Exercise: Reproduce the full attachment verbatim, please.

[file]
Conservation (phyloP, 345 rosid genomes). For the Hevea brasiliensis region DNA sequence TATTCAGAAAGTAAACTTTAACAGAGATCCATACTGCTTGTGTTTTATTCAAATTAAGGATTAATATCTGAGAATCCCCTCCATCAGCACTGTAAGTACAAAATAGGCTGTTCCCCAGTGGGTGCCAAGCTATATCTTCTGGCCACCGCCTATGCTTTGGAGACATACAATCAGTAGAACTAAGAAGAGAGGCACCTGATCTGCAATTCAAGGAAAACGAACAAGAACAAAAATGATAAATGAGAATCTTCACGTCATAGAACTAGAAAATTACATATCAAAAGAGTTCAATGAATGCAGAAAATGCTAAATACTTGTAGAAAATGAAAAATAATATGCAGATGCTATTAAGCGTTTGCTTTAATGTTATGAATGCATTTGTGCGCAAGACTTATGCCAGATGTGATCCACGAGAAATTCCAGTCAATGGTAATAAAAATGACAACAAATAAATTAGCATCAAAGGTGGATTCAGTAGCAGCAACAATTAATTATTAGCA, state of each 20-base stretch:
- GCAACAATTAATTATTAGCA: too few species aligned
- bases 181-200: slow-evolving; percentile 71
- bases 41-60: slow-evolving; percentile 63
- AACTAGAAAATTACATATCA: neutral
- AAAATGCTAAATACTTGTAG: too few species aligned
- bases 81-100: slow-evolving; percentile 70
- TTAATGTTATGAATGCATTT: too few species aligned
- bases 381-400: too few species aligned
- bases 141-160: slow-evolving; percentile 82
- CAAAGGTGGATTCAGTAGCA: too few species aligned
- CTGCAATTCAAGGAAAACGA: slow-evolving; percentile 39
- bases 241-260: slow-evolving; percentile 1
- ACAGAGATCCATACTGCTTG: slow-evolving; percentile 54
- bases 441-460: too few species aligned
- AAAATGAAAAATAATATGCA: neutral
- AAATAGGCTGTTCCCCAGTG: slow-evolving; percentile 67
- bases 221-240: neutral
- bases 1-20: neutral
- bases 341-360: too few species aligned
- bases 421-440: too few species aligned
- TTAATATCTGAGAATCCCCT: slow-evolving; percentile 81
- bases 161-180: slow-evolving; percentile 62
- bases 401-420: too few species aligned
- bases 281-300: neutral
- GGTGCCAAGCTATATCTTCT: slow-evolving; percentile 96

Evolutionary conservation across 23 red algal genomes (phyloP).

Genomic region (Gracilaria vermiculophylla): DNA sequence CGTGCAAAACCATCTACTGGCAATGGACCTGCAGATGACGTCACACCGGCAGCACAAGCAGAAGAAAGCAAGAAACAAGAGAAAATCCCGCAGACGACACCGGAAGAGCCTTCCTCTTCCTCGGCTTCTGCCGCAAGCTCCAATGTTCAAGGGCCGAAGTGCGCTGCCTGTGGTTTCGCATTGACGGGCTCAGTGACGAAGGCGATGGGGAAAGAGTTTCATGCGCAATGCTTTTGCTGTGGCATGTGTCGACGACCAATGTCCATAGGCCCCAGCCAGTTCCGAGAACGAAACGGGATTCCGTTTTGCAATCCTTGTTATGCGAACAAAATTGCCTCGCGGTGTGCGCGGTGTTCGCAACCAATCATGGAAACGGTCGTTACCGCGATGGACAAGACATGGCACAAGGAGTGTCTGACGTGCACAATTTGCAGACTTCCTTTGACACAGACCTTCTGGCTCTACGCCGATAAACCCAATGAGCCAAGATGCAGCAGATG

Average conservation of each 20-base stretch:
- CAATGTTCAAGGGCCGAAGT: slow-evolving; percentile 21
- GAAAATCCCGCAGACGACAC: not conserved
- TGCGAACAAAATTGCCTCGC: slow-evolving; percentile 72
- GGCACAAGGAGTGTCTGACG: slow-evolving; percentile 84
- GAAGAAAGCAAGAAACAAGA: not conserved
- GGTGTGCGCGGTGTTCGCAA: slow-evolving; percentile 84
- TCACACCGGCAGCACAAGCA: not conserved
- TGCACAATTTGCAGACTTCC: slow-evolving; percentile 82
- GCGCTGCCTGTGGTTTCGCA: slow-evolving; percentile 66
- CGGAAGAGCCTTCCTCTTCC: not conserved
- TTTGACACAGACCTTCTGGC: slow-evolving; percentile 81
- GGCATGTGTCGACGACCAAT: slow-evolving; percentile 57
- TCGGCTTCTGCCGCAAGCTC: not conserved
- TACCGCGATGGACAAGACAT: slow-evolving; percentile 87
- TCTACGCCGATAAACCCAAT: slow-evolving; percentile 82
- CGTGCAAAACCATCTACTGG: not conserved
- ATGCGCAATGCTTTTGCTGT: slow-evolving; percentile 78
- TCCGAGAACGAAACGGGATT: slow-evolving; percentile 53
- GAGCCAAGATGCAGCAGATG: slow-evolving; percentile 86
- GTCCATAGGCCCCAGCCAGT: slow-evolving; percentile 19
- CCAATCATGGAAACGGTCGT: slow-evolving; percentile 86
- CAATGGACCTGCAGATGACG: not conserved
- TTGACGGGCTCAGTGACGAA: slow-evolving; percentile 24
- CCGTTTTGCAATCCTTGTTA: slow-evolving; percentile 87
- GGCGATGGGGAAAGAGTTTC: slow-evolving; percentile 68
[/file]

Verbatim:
Conservation (phyloP, 345 rosid genomes). For the Hevea brasiliensis region DNA sequence TATTCAGAAAGTAAACTTTAACAGAGATCCATACTGCTTGTGTTTTATTCAAATTAAGGATTAATATCTGAGAATCCCCTCCATCAGCACTGTAAGTACAAAATAGGCTGTTCCCCAGTGGGTGCCAAGCTATATCTTCTGGCCACCGCCTATGCTTTGGAGACATACAATCAGTAGAACTAAGAAGAGAGGCACCTGATCTGCAATTCAAGGAAAACGAACAAGAACAAAAATGATAAATGAGAATCTTCACGTCATAGAACTAGAAAATTACATATCAAAAGAGTTCAATGAATGCAGAAAATGCTAAATACTTGTAGAAAATGAAAAATAATATGCAGATGCTATTAAGCGTTTGCTTTAATGTTATGAATGCATTTGTGCGCAAGACTTATGCCAGATGTGATCCACGAGAAATTCCAGTCAATGGTAATAAAAATGACAACAAATAAATTAGCATCAAAGGTGGATTCAGTAGCAGCAACAATTAATTATTAGCA, state of each 20-base stretch:
- GCAACAATTAATTATTAGCA: too few species aligned
- bases 181-200: slow-evolving; percentile 71
- bases 41-60: slow-evolving; percentile 63
- AACTAGAAAATTACATATCA: neutral
- AAAATGCTAAATACTTGTAG: too few species aligned
- bases 81-100: slow-evolving; percentile 70
- TTAATGTTATGAATGCATTT: too few species aligned
- bases 381-400: too few species aligned
- bases 141-160: slow-evolving; percentile 82
- CAAAGGTGGATTCAGTAGCA: too few species aligned
- CTGCAATTCAAGGAAAACGA: slow-evolving; percentile 39
- bases 241-260: slow-evolving; percentile 1
- ACAGAGATCCATACTGCTTG: slow-evolving; percentile 54
- bases 441-460: too few species aligned
- AAAATGAAAAATAATATGCA: neutral
- AAATAGGCTGTTCCCCAGTG: slow-evolving; percentile 67
- bases 221-240: neutral
- bases 1-20: neutral
- bases 341-360: too few species aligned
- bases 421-440: too few species aligned
- TTAATATCTGAGAATCCCCT: slow-evolving; percentile 81
- bases 161-180: slow-evolving; percentile 62
- bases 401-420: too few species aligned
- bases 281-300: neutral
- GGTGCCAAGCTATATCTTCT: slow-evolving; percentile 96

Evolutionary conservation across 23 red algal genomes (phyloP).

Genomic region (Gracilaria vermiculophylla): DNA sequence CGTGCAAAACCATCTACTGGCAATGGACCTGCAGATGACGTCACACCGGCAGCACAAGCAGAAGAAAGCAAGAAACAAGAGAAAATCCCGCAGACGACACCGGAAGAGCCTTCCTCTTCCTCGGCTTCTGCCGCAAGCTCCAATGTTCAAGGGCCGAAGTGCGCTGCCTGTGGTTTCGCATTGACGGGCTCAGTGACGAAGGCGATGGGGAAAGAGTTTCATGCGCAATGCTTTTGCTGTGGCATGTGTCGACGACCAATGTCCATAGGCCCCAGCCAGTTCCGAGAACGAAACGGGATTCCGTTTTGCAATCCTTGTTATGCGAACAAAATTGCCTCGCGGTGTGCGCGGTGTTCGCAACCAATCATGGAAACGGTCGTTACCGCGATGGACAAGACATGGCACAAGGAGTGTCTGACGTGCACAATTTGCAGACTTCCTTTGACACAGACCTTCTGGCTCTACGCCGATAAACCCAATGAGCCAAGATGCAGCAGATG

Average conservation of each 20-base stretch:
- CAATGTTCAAGGGCCGAAGT: slow-evolving; percentile 21
- GAAAATCCCGCAGACGACAC: not conserved
- TGCGAACAAAATTGCCTCGC: slow-evolving; percentile 72
- GGCACAAGGAGTGTCTGACG: slow-evolving; percentile 84
- GAAGAAAGCAAGAAACAAGA: not conserved
- GGTGTGCGCGGTGTTCGCAA: slow-evolving; percentile 84
- TCACACCGGCAGCACAAGCA: not conserved
- TGCACAATTTGCAGACTTCC: slow-evolving; percentile 82
- GCGCTGCCTGTGGTTTCGCA: slow-evolving; percentile 66
- CGGAAGAGCCTTCCTCTTCC: not conserved
- TTTGACACAGACCTTCTGGC: slow-evolving; percentile 81
- GGCATGTGTCGACGACCAAT: slow-evolving; percentile 57
- TCGGCTTCTGCCGCAAGCTC: not conserved
- TACCGCGATGGACAAGACAT: slow-evolving; percentile 87
- TCTACGCCGATAAACCCAAT: slow-evolving; percentile 82
- CGTGCAAAACCATCTACTGG: not conserved
- ATGCGCAATGCTTTTGCTGT: slow-evolving; percentile 78
- TCCGAGAACGAAACGGGATT: slow-evolving; percentile 53
- GAGCCAAGATGCAGCAGATG: slow-evolving; percentile 86
- GTCCATAGGCCCCAGCCAGT: slow-evolving; percentile 19
- CCAATCATGGAAACGGTCGT: slow-evolving; percentile 86
- CAATGGACCTGCAGATGACG: not conserved
- TTGACGGGCTCAGTGACGAA: slow-evolving; percentile 24
- CCGTTTTGCAATCCTTGTTA: slow-evolving; percentile 87
- GGCGATGGGGAAAGAGTTTC: slow-evolving; percentile 68